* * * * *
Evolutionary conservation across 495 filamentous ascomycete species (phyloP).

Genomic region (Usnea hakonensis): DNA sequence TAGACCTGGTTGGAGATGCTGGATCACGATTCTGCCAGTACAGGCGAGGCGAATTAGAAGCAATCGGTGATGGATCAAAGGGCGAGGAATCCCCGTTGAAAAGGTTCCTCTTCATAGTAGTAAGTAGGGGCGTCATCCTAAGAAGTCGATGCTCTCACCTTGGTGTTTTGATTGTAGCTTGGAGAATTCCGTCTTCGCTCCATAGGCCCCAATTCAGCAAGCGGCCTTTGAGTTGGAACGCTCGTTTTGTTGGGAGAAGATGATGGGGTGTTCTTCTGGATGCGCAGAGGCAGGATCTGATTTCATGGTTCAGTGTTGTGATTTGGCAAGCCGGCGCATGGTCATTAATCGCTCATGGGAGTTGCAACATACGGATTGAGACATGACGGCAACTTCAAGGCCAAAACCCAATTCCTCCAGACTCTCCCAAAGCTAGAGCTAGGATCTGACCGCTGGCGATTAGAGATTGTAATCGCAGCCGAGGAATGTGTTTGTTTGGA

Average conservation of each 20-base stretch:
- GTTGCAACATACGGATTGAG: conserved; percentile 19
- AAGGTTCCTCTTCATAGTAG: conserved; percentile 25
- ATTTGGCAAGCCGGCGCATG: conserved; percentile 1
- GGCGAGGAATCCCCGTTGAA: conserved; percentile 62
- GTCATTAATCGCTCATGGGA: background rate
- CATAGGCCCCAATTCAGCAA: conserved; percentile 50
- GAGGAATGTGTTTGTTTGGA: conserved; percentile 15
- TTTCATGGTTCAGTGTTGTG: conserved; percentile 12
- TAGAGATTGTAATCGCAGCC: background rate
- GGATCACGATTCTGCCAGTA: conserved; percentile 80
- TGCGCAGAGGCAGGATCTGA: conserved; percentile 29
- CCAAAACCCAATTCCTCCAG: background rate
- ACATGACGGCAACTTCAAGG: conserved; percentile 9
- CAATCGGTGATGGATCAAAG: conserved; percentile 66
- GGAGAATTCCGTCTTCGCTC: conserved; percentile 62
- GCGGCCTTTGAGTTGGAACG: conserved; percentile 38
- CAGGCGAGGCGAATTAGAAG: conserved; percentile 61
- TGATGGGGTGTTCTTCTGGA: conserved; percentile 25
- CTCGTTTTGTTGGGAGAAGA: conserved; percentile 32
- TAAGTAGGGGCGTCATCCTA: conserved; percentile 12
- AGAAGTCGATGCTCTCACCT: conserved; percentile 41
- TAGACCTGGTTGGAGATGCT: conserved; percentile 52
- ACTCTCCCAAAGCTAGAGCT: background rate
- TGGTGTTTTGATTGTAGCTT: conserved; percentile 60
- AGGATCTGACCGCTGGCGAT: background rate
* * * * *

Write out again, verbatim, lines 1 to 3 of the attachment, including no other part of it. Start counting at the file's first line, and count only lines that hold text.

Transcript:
Evolutionary conservation across 495 filamentous ascomycete species (phyloP).

Genomic region (Usnea hakonensis): DNA sequence TAGACCTGGTTGGAGATGCTGGATCACGATTCTGCCAGTACAGGCGAGGCGAATTAGAAGCAATCGGTGATGGATCAAAGGGCGAGGAATCCCCGTTGAAAAGGTTCCTCTTCATAGTAGTAAGTAGGGGCGTCATCCTAAGAAGTCGATGCTCTCACCTTGGTGTTTTGATTGTAGCTTGGAGAATTCCGTCTTCGCTCCATAGGCCCCAATTCAGCAAGCGGCCTTTGAGTTGGAACGCTCGTTTTGTTGGGAGAAGATGATGGGGTGTTCTTCTGGATGCGCAGAGGCAGGATCTGATTTCATGGTTCAGTGTTGTGATTTGGCAAGCCGGCGCATGGTCATTAATCGCTCATGGGAGTTGCAACATACGGATTGAGACATGACGGCAACTTCAAGGCCAAAACCCAATTCCTCCAGACTCTCCCAAAGCTAGAGCTAGGATCTGACCGCTGGCGATTAGAGATTGTAATCGCAGCCGAGGAATGTGTTTGTTTGGA

Average conservation of each 20-base stretch: